BE YOU

The Art of Self Reliance

BE YOU

The Art of Self Reliance

Within man is the soul of the whole; the wise silence; the universal beauty, to which every part and particle is equally related; the eternal One.

– Ralph Waldo Emerson

by Zeke DeGraw

author image

by Zeke DeGraw

author image

Within man is the soul of the whole; the wise silence; the universal beauty, to which every part and particle is equally related; the eternal One.

– Ralph Waldo Emerson

WHAT IS SELF – RELIANCE?

The idea of self-reliance poses an interesting problem to the human mind. What we admire about great minds like Shakespeare, Plato, and Milton is that they spoke their truth – not of what was true of their own time, but what was true to themselves. They had the courage to follow their own thoughts and their own convictions. To trust in our own intuition, that spontaneous insight which flashes across each of our minds – that is genius. Yet all too often we dismiss these thoughts, these sparks of intuition, simply because they are our own. Instead of owning up to our own brilliance we give it away. In every work of genius, we find our own discarded thoughts. Our unwillingness to accept our own extraordinariness means we must take in from another what we have known and felt the whole time.

THE BIRTH OF TRANSCENDENTALISM

American writers Ralph Waldo Emerson and Henry David Thoreau, were the central figures behind the transcendentalist movement of the 1830’s. Transcendentalism was an idealistic philosophy developed to highlight the power of the individual. Emerson and Thoreau expanded on the system of thought developed by Immanuel Kant, who believed that to understand the nature of reality one must first examine the reasoning process which governs the nature of experience. One of the key beliefs of transcendentalism is that there is a divinity which pervades all nature and all humanity. There is a fundamental belief in the inherent goodness which exists in all people. They believe that society and its institutions—particularly organized religion and political parties—corrupt the purity of the individual. They have faith that people are at their best when truly self-reliant and independent.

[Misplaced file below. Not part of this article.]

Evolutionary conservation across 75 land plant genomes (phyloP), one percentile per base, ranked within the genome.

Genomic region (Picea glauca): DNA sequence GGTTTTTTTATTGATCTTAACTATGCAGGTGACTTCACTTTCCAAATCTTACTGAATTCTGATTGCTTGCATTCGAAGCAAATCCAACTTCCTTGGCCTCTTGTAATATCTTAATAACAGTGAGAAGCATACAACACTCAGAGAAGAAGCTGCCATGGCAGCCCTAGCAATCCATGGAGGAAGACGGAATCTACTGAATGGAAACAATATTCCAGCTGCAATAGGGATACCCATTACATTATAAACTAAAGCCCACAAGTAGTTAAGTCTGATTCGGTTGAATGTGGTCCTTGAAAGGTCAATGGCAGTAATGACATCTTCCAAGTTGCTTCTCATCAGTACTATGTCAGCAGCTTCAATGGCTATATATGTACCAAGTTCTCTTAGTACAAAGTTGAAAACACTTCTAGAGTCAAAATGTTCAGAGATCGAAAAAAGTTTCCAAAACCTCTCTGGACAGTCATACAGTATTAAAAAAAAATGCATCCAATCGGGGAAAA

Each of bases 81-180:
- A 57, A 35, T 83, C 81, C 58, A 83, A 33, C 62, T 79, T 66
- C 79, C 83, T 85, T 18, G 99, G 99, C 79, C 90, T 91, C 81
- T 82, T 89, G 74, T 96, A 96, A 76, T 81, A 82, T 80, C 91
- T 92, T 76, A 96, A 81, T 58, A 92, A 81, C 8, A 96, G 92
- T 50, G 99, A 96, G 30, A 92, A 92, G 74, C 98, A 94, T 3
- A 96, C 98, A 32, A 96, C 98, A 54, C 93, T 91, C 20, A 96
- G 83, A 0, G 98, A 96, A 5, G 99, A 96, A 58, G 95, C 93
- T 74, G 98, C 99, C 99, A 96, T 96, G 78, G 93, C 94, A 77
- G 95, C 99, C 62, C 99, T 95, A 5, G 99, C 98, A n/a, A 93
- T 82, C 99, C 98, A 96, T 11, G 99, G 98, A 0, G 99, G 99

THE INDIVIDUAL AND THE CROWD

The great fear of not belonging creates distrust in our ability to be who we truly are. We create a public persona that is predictable and acceptable. The eyes of the crowd have no means of gauging our personality other than from our past actions. We are terrified to disappoint others. The deep longing to belong comes with sacrifice. We carry along our beliefs about how others expect us to be and construct a narrative of who we are around this belief. This corpse of past action allows us to be recognized in the eyes of the public.

To the self-reliant individual, the eyes of the crowd are of no significance.

Speak what you believe now. Tomorrow, speak what you believe then. You are sure to contradict yourself and you are sure to be misunderstood.

Is it so bad…to be misunderstood?

Pythagoras was misunderstood, and Socrates, and Jesus, and Galileo, and Newton, and every pure and wise spirit that has ever been. To be great is to be misunderstood. Greatness has no need to explain itself in the present. Its loyalty is to the future. Its journey is one of zigs and zags, moves and countermoves, actions and contradictions. Our apparently contradictory acts or decisions can only truly be examined at the end, when the entire corpus of our life’s work can be taken in at once.

To exhibit originality is to tap into our childlike nature. Children are the perfect model of self-reliant behavior because they are too young to be hesitant and fearful. They are possessed by a need for self-discovery. They apply their own standards to the world and have no care for how their actions are interpreted by those around them. This stands in sharp contrast with the attitude of cautious adults, who, because they are overly concerned with reputation, approval, and the opinion of others, have great difficulty acting genuinely or spontaneously. The worst thing one can be in the crowd is inconsistent. But it is in consistency that we find the death of individuality. Our culture gives us identity, but at the same time, it views our societal role as the totality of who we are. It protects, molds, constrains, and limits us all at the same time.